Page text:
How to properly use and close ziplock bags


We all pack snacks and store leftovers in ziplock bags. They are a staple in every kitchen and found in every lunch box across America.

But did you know you’re using them incorrectly?

Slate magazine’s YouTube video shows a method beyond the typical routine of putting food in the bag, maybe pressing the air out, and then sealing the bag.

In fact, L.V. Anderson, Slate assistant editor, claims the technique “might change your life.”

Anderson’s method, learned from her mother, virtually removes all the excess air that makes food storage bulky, inefficient, and potentially dangerous.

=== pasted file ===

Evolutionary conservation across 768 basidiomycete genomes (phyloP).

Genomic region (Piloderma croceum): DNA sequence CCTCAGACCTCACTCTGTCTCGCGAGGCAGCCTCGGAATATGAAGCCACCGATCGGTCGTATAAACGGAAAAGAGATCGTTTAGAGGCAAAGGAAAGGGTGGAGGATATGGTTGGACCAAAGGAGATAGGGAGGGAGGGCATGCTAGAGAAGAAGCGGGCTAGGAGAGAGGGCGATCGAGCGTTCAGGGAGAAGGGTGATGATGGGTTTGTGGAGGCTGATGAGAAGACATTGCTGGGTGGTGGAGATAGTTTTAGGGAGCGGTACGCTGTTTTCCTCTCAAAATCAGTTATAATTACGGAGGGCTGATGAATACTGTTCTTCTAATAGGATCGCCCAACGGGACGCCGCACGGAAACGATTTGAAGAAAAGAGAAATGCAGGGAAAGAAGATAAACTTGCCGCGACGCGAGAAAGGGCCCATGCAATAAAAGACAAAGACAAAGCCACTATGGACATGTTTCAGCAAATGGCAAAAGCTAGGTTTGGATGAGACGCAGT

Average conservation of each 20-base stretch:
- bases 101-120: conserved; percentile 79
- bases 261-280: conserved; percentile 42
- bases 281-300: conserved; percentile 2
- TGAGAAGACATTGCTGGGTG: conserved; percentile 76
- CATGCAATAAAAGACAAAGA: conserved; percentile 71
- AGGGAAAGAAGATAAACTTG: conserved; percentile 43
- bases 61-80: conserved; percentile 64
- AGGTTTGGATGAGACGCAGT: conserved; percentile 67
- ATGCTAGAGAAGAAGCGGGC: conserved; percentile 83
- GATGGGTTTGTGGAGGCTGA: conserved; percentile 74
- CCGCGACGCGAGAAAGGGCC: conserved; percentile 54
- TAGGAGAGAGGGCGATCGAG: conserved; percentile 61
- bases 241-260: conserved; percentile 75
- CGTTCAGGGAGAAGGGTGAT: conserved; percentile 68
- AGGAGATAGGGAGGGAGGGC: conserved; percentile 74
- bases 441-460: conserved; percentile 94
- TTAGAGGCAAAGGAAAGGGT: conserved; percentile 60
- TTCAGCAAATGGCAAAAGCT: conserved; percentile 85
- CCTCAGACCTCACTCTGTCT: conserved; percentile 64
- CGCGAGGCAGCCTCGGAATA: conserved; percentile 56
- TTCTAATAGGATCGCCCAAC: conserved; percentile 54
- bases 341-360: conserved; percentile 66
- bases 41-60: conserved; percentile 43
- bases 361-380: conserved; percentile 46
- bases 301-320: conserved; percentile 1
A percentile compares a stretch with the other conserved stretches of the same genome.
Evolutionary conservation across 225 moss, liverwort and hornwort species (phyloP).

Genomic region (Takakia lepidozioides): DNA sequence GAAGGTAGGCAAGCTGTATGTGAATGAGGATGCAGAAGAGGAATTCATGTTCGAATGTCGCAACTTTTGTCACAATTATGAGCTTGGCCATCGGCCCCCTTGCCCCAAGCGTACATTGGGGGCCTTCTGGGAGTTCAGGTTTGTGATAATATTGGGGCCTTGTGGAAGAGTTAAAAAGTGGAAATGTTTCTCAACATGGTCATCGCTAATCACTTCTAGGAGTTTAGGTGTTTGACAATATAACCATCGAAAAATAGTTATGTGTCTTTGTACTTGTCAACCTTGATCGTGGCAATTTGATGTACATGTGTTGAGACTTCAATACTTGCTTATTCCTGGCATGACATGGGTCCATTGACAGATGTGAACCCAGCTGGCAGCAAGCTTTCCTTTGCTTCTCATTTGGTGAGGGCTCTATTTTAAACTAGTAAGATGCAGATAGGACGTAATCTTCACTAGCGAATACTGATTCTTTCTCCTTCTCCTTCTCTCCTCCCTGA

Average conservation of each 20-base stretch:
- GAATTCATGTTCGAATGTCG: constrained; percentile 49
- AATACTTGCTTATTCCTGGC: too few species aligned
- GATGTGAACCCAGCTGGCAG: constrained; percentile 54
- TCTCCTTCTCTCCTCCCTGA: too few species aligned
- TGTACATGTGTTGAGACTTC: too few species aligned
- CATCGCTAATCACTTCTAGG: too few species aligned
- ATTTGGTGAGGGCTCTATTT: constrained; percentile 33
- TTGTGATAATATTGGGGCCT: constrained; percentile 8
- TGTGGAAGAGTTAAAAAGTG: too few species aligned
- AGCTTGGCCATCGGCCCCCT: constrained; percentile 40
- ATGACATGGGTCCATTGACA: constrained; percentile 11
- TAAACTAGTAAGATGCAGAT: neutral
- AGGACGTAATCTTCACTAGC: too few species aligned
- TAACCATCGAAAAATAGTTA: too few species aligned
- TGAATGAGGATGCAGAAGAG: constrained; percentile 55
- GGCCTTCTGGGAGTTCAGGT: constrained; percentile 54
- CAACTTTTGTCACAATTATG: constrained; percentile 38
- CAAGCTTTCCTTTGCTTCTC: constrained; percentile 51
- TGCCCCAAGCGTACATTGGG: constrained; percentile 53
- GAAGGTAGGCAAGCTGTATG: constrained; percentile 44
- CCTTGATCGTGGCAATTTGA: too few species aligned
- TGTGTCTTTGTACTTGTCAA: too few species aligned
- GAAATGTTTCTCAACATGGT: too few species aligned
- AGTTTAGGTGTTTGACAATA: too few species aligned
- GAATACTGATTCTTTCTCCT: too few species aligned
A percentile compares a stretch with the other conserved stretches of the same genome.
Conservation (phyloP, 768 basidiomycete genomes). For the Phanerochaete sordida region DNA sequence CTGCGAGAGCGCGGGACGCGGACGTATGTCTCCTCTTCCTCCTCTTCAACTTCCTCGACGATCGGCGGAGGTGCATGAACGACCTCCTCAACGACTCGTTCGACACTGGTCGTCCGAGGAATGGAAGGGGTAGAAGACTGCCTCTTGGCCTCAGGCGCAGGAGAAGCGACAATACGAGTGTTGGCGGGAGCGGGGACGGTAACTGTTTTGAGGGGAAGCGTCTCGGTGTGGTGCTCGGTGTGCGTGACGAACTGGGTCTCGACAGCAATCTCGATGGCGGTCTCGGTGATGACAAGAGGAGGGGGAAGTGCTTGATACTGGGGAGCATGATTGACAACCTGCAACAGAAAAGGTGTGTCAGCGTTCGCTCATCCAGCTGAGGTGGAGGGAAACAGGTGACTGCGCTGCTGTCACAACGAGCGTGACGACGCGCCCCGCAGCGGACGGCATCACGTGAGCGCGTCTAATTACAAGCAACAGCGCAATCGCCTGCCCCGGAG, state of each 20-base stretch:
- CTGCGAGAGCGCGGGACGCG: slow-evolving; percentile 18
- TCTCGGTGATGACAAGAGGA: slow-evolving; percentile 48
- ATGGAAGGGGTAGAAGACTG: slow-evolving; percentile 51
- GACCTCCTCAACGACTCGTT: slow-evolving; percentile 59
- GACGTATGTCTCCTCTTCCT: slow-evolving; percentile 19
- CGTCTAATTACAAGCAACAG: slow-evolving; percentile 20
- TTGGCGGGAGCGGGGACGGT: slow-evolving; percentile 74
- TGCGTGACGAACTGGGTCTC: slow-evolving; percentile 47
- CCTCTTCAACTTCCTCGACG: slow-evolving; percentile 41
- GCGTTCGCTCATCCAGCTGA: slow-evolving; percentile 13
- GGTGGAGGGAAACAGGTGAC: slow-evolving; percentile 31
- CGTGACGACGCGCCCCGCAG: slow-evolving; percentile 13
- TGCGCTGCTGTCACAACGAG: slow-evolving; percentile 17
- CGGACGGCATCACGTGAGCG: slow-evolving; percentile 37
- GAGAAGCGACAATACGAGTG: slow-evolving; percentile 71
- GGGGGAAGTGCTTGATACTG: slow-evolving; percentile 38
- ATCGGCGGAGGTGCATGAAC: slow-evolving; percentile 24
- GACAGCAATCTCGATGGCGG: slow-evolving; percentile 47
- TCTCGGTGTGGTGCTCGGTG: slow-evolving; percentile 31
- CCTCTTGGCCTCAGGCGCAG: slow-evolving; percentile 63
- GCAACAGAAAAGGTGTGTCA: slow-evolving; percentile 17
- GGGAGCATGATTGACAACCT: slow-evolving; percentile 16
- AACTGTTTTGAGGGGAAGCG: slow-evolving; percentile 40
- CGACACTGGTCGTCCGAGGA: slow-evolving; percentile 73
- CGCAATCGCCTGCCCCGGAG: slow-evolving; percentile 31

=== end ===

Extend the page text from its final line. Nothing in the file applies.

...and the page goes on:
She explains, instead of attempting to press the air out with your hands, seal the bag most of the way, leaving an inch of space. Then, place your mouth on the opening and simply suck the air out.

The bag immediately becomes air-tight.

An article on SFGate about food storage reports the U.S. Department of Agriculture recommends using airtight containers as a safety measure to prevent bacteria from growing in your food.

“The less oxygen that is able to get into the container, the less dry goods will go stale, and fewer bacteria will grow on prepared food,” says SF Gate.

The method is also more space-efficient, explains Anderson.

“Start ziplocking everything else you own,” Anderson encourages. “It works for pretty much anything you’d want to put in a ziplock bag. It’s kind of a game changer.”



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